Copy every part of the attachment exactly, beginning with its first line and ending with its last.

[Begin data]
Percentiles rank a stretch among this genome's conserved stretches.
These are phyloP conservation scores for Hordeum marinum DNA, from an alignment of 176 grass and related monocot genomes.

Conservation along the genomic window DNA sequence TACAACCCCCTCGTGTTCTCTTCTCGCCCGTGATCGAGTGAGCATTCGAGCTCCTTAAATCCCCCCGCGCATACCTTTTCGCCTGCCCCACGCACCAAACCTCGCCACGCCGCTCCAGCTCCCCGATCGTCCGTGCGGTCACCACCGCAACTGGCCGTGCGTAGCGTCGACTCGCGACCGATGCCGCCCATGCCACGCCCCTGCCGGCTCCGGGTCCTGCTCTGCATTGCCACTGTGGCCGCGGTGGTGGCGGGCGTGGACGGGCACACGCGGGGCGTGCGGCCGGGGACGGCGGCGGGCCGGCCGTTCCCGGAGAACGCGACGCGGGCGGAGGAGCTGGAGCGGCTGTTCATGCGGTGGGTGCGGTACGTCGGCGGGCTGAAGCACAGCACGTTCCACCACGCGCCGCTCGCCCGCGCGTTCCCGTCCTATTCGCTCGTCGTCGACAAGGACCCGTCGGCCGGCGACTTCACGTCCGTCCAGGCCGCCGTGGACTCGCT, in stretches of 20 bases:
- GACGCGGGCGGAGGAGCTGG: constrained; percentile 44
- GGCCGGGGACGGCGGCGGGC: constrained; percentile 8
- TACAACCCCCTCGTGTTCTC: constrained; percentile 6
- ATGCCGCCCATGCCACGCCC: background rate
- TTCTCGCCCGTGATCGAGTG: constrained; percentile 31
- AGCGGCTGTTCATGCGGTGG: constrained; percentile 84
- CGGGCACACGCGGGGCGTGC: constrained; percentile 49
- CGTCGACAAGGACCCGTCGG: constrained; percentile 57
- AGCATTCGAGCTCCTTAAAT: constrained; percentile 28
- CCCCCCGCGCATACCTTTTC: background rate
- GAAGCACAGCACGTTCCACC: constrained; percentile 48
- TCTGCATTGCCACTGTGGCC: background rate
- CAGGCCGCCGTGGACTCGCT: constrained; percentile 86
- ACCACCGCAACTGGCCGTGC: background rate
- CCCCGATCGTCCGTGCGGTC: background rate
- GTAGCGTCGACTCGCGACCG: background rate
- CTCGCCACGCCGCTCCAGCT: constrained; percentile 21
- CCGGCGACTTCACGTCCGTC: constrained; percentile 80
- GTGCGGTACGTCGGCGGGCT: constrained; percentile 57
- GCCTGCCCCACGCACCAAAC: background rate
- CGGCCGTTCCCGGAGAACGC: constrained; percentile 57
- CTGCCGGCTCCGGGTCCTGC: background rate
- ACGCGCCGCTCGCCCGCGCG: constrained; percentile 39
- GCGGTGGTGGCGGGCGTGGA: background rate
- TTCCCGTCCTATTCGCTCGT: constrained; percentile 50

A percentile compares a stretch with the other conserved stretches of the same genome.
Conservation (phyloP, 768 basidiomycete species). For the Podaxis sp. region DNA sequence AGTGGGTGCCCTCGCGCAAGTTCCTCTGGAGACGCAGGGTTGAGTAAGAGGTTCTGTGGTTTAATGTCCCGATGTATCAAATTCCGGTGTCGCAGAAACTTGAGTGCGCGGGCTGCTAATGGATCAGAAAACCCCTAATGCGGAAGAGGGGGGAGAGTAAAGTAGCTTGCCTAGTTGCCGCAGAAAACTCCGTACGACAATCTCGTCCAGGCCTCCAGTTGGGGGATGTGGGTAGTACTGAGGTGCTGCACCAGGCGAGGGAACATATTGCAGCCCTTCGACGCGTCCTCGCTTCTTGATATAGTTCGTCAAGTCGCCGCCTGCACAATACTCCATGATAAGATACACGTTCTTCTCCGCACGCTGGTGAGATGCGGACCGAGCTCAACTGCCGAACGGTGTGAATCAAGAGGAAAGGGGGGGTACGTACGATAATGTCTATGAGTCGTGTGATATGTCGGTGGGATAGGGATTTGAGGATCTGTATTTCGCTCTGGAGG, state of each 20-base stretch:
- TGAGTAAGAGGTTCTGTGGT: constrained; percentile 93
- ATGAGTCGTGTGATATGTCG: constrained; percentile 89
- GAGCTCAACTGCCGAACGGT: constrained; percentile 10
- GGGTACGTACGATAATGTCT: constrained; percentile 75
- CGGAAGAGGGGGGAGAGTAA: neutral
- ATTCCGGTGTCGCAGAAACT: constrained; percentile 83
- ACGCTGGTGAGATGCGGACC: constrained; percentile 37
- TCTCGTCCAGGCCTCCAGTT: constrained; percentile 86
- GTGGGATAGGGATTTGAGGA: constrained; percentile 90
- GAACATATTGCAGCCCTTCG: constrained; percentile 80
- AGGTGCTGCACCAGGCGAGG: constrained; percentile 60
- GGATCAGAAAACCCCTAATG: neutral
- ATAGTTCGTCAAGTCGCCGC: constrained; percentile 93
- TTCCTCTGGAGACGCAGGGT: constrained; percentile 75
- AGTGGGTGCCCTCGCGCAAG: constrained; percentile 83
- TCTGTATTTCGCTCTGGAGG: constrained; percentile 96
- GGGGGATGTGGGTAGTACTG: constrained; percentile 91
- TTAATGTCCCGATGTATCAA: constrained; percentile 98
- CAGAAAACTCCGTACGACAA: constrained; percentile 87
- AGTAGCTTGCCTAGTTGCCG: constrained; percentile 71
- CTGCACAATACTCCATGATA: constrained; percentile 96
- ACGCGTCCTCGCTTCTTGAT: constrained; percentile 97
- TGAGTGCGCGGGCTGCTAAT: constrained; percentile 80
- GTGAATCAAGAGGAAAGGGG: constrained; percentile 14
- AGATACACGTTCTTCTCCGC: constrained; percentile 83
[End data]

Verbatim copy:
Percentiles rank a stretch among this genome's conserved stretches.
These are phyloP conservation scores for Hordeum marinum DNA, from an alignment of 176 grass and related monocot genomes.

Conservation along the genomic window DNA sequence TACAACCCCCTCGTGTTCTCTTCTCGCCCGTGATCGAGTGAGCATTCGAGCTCCTTAAATCCCCCCGCGCATACCTTTTCGCCTGCCCCACGCACCAAACCTCGCCACGCCGCTCCAGCTCCCCGATCGTCCGTGCGGTCACCACCGCAACTGGCCGTGCGTAGCGTCGACTCGCGACCGATGCCGCCCATGCCACGCCCCTGCCGGCTCCGGGTCCTGCTCTGCATTGCCACTGTGGCCGCGGTGGTGGCGGGCGTGGACGGGCACACGCGGGGCGTGCGGCCGGGGACGGCGGCGGGCCGGCCGTTCCCGGAGAACGCGACGCGGGCGGAGGAGCTGGAGCGGCTGTTCATGCGGTGGGTGCGGTACGTCGGCGGGCTGAAGCACAGCACGTTCCACCACGCGCCGCTCGCCCGCGCGTTCCCGTCCTATTCGCTCGTCGTCGACAAGGACCCGTCGGCCGGCGACTTCACGTCCGTCCAGGCCGCCGTGGACTCGCT, in stretches of 20 bases:
- GACGCGGGCGGAGGAGCTGG: constrained; percentile 44
- GGCCGGGGACGGCGGCGGGC: constrained; percentile 8
- TACAACCCCCTCGTGTTCTC: constrained; percentile 6
- ATGCCGCCCATGCCACGCCC: background rate
- TTCTCGCCCGTGATCGAGTG: constrained; percentile 31
- AGCGGCTGTTCATGCGGTGG: constrained; percentile 84
- CGGGCACACGCGGGGCGTGC: constrained; percentile 49
- CGTCGACAAGGACCCGTCGG: constrained; percentile 57
- AGCATTCGAGCTCCTTAAAT: constrained; percentile 28
- CCCCCCGCGCATACCTTTTC: background rate
- GAAGCACAGCACGTTCCACC: constrained; percentile 48
- TCTGCATTGCCACTGTGGCC: background rate
- CAGGCCGCCGTGGACTCGCT: constrained; percentile 86
- ACCACCGCAACTGGCCGTGC: background rate
- CCCCGATCGTCCGTGCGGTC: background rate
- GTAGCGTCGACTCGCGACCG: background rate
- CTCGCCACGCCGCTCCAGCT: constrained; percentile 21
- CCGGCGACTTCACGTCCGTC: constrained; percentile 80
- GTGCGGTACGTCGGCGGGCT: constrained; percentile 57
- GCCTGCCCCACGCACCAAAC: background rate
- CGGCCGTTCCCGGAGAACGC: constrained; percentile 57
- CTGCCGGCTCCGGGTCCTGC: background rate
- ACGCGCCGCTCGCCCGCGCG: constrained; percentile 39
- GCGGTGGTGGCGGGCGTGGA: background rate
- TTCCCGTCCTATTCGCTCGT: constrained; percentile 50

A percentile compares a stretch with the other conserved stretches of the same genome.
Conservation (phyloP, 768 basidiomycete species). For the Podaxis sp. region DNA sequence AGTGGGTGCCCTCGCGCAAGTTCCTCTGGAGACGCAGGGTTGAGTAAGAGGTTCTGTGGTTTAATGTCCCGATGTATCAAATTCCGGTGTCGCAGAAACTTGAGTGCGCGGGCTGCTAATGGATCAGAAAACCCCTAATGCGGAAGAGGGGGGAGAGTAAAGTAGCTTGCCTAGTTGCCGCAGAAAACTCCGTACGACAATCTCGTCCAGGCCTCCAGTTGGGGGATGTGGGTAGTACTGAGGTGCTGCACCAGGCGAGGGAACATATTGCAGCCCTTCGACGCGTCCTCGCTTCTTGATATAGTTCGTCAAGTCGCCGCCTGCACAATACTCCATGATAAGATACACGTTCTTCTCCGCACGCTGGTGAGATGCGGACCGAGCTCAACTGCCGAACGGTGTGAATCAAGAGGAAAGGGGGGGTACGTACGATAATGTCTATGAGTCGTGTGATATGTCGGTGGGATAGGGATTTGAGGATCTGTATTTCGCTCTGGAGG, state of each 20-base stretch:
- TGAGTAAGAGGTTCTGTGGT: constrained; percentile 93
- ATGAGTCGTGTGATATGTCG: constrained; percentile 89
- GAGCTCAACTGCCGAACGGT: constrained; percentile 10
- GGGTACGTACGATAATGTCT: constrained; percentile 75
- CGGAAGAGGGGGGAGAGTAA: neutral
- ATTCCGGTGTCGCAGAAACT: constrained; percentile 83
- ACGCTGGTGAGATGCGGACC: constrained; percentile 37
- TCTCGTCCAGGCCTCCAGTT: constrained; percentile 86
- GTGGGATAGGGATTTGAGGA: constrained; percentile 90
- GAACATATTGCAGCCCTTCG: constrained; percentile 80
- AGGTGCTGCACCAGGCGAGG: constrained; percentile 60
- GGATCAGAAAACCCCTAATG: neutral
- ATAGTTCGTCAAGTCGCCGC: constrained; percentile 93
- TTCCTCTGGAGACGCAGGGT: constrained; percentile 75
- AGTGGGTGCCCTCGCGCAAG: constrained; percentile 83
- TCTGTATTTCGCTCTGGAGG: constrained; percentile 96
- GGGGGATGTGGGTAGTACTG: constrained; percentile 91
- TTAATGTCCCGATGTATCAA: constrained; percentile 98
- CAGAAAACTCCGTACGACAA: constrained; percentile 87
- AGTAGCTTGCCTAGTTGCCG: constrained; percentile 71
- CTGCACAATACTCCATGATA: constrained; percentile 96
- ACGCGTCCTCGCTTCTTGAT: constrained; percentile 97
- TGAGTGCGCGGGCTGCTAAT: constrained; percentile 80
- GTGAATCAAGAGGAAAGGGG: constrained; percentile 14
- AGATACACGTTCTTCTCCGC: constrained; percentile 83